“—Coming in!” 

Chiaki grips the sides of his chair and swallows. Here goes nothing. 

“Sorry for the wait. I was with another patient, but that’s all taken care of.” Dr. Watanabe flashes Chiaki a warm smile as she sits down in the chair across from him. She’s a tall woman, neatly dressed and bespectacled. She has a little notebook in her hand and a ballpoint pen with a penguin topper. Chiaki wants to comment on it, but finds it difficult to speak. 

The doctor puts her pen down and extends a hand toward him. “Doctor Watanabe Mizuki.” 

“Morisawa Chiaki.” The doctor’s hand is cool and clean, while his is hot and clammy. He hopes she doesn’t notice, but there’s an increasingly loud, unheroic voice in his head telling him to bolt. 

“Well, Morisawa Chiaki—beautiful name, by the way.” She’s smiling as she writes his name down in neat kanji in her notebook. “Tell me about yourself.” 

Chiaki blinks a few times, stupefied, then nods. Part of him wants to ask if she recognizes him, but it’d probably just make him seem arrogant. After all, she’s a doctor; whether or not he’s some kind of celebrity shouldn’t matter. That, or maybe she heard about the ordeal in the waiting room and didn’t want to press his buttons further. Either way, he’s thankful for it. It’s a hell of a lot easier to talk to people when they aren’t asking for an autograph. 

And so, he talks. He starts with his job, as it’s the main reason he’s here in the first place. He tells her about the pressure, the frustration, the tiredness and anxiety that comes with it, all while she nods and scribbles in her notebook. She asks him a few questions here and there, mostly about his past experiences with stress, depression, and oddly enough, attention span and ability to focus. His mouth goes dry after a while, and he can feel himself sweating as he fidgets in his chair. Is he saying too much? Is he saying too little? Is it odd that the doctor keeps asking him for more information on his social skills and whether or not he’s ever felt like he wanted to die? When all is said and done, is she going to throw him into a van and ship him off to a mental hospital? Was life as he knew it over the moment he stepped into this room? 

“Okay, I think I have a good handle on what’s going on,” Doctor Watanabe says, adjusting her glasses. 

Chiaki lets out a shaky breath. “Yeah?” 

The doctor steeples her fingers. “Yes.”  

“Okay,” Chiaki murmurs, eyes trained on the floor. His heart is thundering in his chest, humiliation catching up with him like a racehorse. “What’s um. What’s wrong with me?” 

“Well,” the doctor starts, her voice taking on a stern tone, “I’d like you to try rephrasing that. There isn’t anything wrong with you. You’re struggling with something, but that doesn’t mean you’ve failed as a person.” 

Chiaki sucks in a breath. 

“From what you’ve told me, it’s clear that you’re struggling with anxiety and depression. Judging by your brief recount of your high school experience, it’s something that’s been going on for a while. No?”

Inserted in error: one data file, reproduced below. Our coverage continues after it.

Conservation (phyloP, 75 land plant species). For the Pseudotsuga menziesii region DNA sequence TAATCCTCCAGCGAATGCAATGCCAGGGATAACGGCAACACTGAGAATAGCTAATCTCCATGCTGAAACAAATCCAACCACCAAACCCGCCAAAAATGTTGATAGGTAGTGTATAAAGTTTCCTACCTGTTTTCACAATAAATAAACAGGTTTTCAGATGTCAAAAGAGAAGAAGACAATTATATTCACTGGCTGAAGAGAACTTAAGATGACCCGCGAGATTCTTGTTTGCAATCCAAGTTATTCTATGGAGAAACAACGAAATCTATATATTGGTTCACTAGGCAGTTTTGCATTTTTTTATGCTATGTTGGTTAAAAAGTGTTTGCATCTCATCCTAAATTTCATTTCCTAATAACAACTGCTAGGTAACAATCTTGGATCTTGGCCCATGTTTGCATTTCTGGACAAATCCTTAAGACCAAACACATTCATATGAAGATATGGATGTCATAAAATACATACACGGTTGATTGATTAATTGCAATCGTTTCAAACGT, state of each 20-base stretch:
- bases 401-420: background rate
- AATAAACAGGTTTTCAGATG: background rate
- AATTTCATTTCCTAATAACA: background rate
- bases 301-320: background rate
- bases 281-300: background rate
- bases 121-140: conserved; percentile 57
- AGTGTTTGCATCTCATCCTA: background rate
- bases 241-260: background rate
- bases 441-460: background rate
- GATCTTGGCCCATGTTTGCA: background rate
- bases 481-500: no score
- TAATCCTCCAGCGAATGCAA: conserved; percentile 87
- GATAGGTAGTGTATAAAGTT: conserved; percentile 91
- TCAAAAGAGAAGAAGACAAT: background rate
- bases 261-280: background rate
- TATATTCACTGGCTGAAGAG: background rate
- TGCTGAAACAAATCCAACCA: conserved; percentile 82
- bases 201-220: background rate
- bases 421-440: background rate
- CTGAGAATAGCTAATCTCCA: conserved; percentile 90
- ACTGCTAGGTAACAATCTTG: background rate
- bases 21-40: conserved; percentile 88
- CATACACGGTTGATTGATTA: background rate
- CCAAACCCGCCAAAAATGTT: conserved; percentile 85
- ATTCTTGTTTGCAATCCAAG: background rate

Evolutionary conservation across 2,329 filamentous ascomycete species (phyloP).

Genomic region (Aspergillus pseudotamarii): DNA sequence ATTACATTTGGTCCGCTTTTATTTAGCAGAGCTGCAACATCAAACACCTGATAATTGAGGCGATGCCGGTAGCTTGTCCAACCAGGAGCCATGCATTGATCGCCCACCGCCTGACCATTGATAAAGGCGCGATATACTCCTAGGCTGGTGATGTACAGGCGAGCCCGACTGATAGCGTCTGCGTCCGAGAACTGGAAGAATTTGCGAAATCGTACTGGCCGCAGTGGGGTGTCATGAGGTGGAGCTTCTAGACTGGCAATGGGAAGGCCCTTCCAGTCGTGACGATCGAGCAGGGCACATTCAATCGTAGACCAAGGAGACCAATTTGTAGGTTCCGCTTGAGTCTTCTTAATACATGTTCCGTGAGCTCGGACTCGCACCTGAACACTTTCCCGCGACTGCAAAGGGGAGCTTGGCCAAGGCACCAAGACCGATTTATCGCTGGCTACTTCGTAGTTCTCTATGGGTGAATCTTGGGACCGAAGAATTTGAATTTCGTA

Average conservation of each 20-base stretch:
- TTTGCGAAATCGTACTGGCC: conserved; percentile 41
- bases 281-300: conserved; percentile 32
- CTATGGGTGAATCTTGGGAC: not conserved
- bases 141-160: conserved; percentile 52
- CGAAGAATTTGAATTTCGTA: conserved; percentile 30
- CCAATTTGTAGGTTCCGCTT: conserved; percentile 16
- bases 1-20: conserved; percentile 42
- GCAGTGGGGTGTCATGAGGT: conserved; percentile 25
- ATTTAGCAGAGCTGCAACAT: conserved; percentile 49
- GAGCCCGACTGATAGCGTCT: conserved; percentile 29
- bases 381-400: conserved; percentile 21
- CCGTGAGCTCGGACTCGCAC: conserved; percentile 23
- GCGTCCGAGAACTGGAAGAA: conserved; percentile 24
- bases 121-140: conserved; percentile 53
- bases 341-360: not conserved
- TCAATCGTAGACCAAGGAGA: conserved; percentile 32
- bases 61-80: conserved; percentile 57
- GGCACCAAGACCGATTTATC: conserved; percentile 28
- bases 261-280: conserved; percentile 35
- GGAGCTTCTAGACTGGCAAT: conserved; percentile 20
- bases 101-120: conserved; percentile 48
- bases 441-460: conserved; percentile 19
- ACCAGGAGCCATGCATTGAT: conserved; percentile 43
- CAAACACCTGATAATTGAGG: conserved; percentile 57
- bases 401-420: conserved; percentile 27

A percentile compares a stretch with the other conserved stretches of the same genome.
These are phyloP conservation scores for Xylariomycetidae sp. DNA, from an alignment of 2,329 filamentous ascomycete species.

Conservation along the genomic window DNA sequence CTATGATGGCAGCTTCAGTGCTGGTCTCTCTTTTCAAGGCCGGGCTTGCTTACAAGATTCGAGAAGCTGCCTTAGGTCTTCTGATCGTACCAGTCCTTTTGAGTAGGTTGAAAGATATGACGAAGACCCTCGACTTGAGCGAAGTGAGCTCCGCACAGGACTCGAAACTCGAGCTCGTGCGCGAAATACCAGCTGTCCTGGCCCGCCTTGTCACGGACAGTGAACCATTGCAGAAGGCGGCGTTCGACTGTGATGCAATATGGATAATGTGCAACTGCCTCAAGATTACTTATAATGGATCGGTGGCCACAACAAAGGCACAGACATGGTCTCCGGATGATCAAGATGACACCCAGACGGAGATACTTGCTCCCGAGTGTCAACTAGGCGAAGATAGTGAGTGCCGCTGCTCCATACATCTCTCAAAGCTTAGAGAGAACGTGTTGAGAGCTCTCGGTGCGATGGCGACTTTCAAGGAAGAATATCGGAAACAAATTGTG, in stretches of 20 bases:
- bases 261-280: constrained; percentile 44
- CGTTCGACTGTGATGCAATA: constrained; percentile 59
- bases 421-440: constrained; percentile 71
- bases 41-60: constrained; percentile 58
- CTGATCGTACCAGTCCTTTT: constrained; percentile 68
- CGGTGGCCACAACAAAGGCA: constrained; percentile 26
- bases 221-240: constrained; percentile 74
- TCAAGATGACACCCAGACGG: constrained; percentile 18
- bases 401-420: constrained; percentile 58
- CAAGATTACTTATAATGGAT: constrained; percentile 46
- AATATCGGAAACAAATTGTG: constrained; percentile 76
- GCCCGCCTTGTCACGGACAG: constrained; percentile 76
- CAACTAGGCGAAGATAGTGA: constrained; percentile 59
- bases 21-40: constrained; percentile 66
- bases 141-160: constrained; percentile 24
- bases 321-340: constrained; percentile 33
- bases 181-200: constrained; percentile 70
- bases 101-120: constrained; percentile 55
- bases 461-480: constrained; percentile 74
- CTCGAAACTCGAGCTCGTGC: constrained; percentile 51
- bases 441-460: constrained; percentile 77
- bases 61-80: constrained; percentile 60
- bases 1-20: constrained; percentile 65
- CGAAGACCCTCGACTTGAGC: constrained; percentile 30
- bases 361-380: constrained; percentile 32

Chiaki still can’t look at her, so he just nods and counts the carpet polka-dots. If he focuses on them hard enough, he might be able to drown her out entirely. 

The doctor continues: “You’ve also told me you suffer from frequent panic attacks, and that you find it difficult to manage your day-to-day stress.”

“Yes,” Chiaki whispers, wincing at the fragility of his own voice. 

“I am a therapist as well as a licensed psychiatrist. Because I’m a psychiatrist, I can recommend and prescribe medication.”

Chiaki nods again, tears welling up in his eyes. 

“It isn’t shameful, you know. More people take medication for this sort of thing than you think.” Leaning over, she grabs a box of tissues and puts it down on the table in between them. She then pauses, likely waiting for him to collect himself. Chiaki reaches for one of the tissues and presses it against his face. 

He shouldn’t be crying like this—there’s no need to. All Doctor Watanabe’s trying to do is help, and he can’t keep it together for longer than five minutes!

Some hero, he thinks, and suppresses a sob. 

When she speaks again, her tone is gentle: “I have a few recommendations for you to try. If you’re keen on continuing our visits, I’d also like you to get fully screened for ADHD, if you haven’t already. Left untreated, the combination of ADHD, anxiety and depression can make an already difficult set of circumstances seem impossible.” 

He hadn’t put much thought into it in the past, but attention deficit hyperactivity disorder, well—it checks out. Doesn’t help that several people in his life have derisively asked if he’s got it, (or if he’s just fucking insane, but whatever). He’d looked up symptoms, sure, but it was the type of thing where he pretended he wasn’t getting his ass handed to him by a WebMD page. 

“Okay,” is all Chiaki says as Doctor Watanabe writes him a note for a follow-up appointment and hands it to him. He moves to get up, wiping his eyes as he does, and shoves the paper into his pocket. Medication and future visits be damned, the only thing he plans to do right now is go to bed. 

“Oh, and one more thing, Mr. Morisawa?” 

Chiaki sniffs and turns his head to look at her. 

“I’m proud of you for having the courage to come in today.” 

Courage. It’s a word that always felt foreign to him. 

“Thank you.” 

As he leaves the medical office and steps out into the parking lot, the afternoon sun forces him to blink his tears away.